Knowledge sharing in projects: does employment arrangement matter?
Adjunct Professor Torstein Nesheim and Janne Smith, Google inc., have published an article in "Personnel Review".
The core of project management is the management of a temporary task, often with a high degree of uniqueness. The purpose of this paper is to address project management issues where another type of temporality also prevails; when external consultants on short-term contracts cooperate with the employees of the focal firm. The research question is: do external consultants and employees, working together on a project, engage in different or similar knowledge sharing behaviors? What are the impact of autonomous motivation, organizational support and trust on knowledge sharing?
The empirical setting of the study is subsea activities, which is part the oil and gas industry in Norway. The respondents are regular employees with a permanent contract and external consultants employed by a third party; which is the most common external work arrangement in the industry. The sample consists of employees of a focal firm, external consultants of the focal firm and external consultants identified by their employer (two firms). The survey was administered by e-mail to 323 possible respondents. Of these, 268 were from the focal firm (194 employees and 74 external consultants), and 55 from the two consulting companies. After four weeks of collecting data, 138 responses had been registered. This is a response rate of 43 percent. The response rates were similar in the three categories. The survey was designed using Qualtrics, an online survey software tool and was administered by e-mail in the winter of 2012.
The regression analysis found that there was no difference in knowledge sharing between employees and external consultants. Thus the empirical analysis supports the “project identity” hypothesis, rather than the “employment matters” hypothesis. Further, there were positive, significant impacts of autonomous motivation and perceived organizational support on knowledge sharing. The findings are similar across samples. R2 is quite high in models B (0.447) and D (0.458), indicating that a large share of the variation in knowledge sharing is explained by the full model.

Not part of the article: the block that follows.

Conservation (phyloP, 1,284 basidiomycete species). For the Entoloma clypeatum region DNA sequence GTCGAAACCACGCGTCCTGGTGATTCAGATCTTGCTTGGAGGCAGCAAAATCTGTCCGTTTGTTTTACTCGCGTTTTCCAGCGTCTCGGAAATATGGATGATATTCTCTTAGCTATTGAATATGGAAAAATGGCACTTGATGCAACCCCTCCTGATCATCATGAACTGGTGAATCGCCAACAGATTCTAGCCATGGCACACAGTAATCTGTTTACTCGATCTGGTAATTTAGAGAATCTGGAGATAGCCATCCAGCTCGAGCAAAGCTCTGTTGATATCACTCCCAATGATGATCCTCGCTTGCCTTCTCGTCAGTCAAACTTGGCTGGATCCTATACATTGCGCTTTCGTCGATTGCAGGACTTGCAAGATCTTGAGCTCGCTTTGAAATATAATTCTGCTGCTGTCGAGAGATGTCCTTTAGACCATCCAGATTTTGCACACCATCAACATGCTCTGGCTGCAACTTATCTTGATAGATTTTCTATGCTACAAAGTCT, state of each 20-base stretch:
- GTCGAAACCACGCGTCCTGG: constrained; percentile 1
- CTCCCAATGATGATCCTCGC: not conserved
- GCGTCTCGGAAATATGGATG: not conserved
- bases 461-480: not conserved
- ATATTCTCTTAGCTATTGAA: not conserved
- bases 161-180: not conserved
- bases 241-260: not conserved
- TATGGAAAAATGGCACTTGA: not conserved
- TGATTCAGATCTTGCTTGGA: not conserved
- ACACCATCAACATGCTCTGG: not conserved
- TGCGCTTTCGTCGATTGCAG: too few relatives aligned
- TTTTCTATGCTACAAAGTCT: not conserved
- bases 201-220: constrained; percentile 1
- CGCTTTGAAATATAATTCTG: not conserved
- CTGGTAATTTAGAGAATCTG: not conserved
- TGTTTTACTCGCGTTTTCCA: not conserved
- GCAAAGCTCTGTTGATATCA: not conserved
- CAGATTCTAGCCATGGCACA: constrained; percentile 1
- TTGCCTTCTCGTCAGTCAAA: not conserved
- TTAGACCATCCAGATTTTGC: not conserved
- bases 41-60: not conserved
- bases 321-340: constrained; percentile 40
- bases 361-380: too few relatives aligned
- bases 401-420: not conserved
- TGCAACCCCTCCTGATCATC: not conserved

Based on the empirical study here, the “employment arrangement” thesis was not supported. The authors believe, however, that combining the two types of temporality (work organization and employment arrangement) is a promising area of exploration and it is not given that further studies will provide similar empirical findings. Further research should explore under what conditions employment arrangements have an impact on knowledge sharing. The research may be extended along three dimensions. First, the study of knowledge sharing when employees and external consultants work together (on projects managed by the focal firm) should be extended to include other firms, other types of competence as well as economic sectors outside petroleum. Second, research on employment arrangements in projects, should consider project contexts that are different from the type emphasized here, such as development projects and projects that have a fundamental inter-organizational character characterized by dual responsibility. Third, a number of others issues, in addition to knowledge sharing, are relevant. Combining the two aspects of temporality may provide opportunities for exploring the impact of organizational context in the field of leadership studies.
Management should strive to increase autonomous motivation and provide organizational support for both employees and external consultants. It is possible to use external consultants without negative effects on the level of knowledge sharing. Managers should be aware of the challenges related to both types of temporality.
Increased awareness of the relevance of both types of temporality in contemporary working life.
In previous research, project organization and temporary employment relations are two distinct areas. This is one of the first empirical studies that have analyzed both aspects of temporality. The paper contributes to the literature on antecedents of knowledge sharing in organizations, and suggest avenues for further research in this issue. Further, in addressing both types of temporality, a number of other research themes are suggested.
The paper can be found here.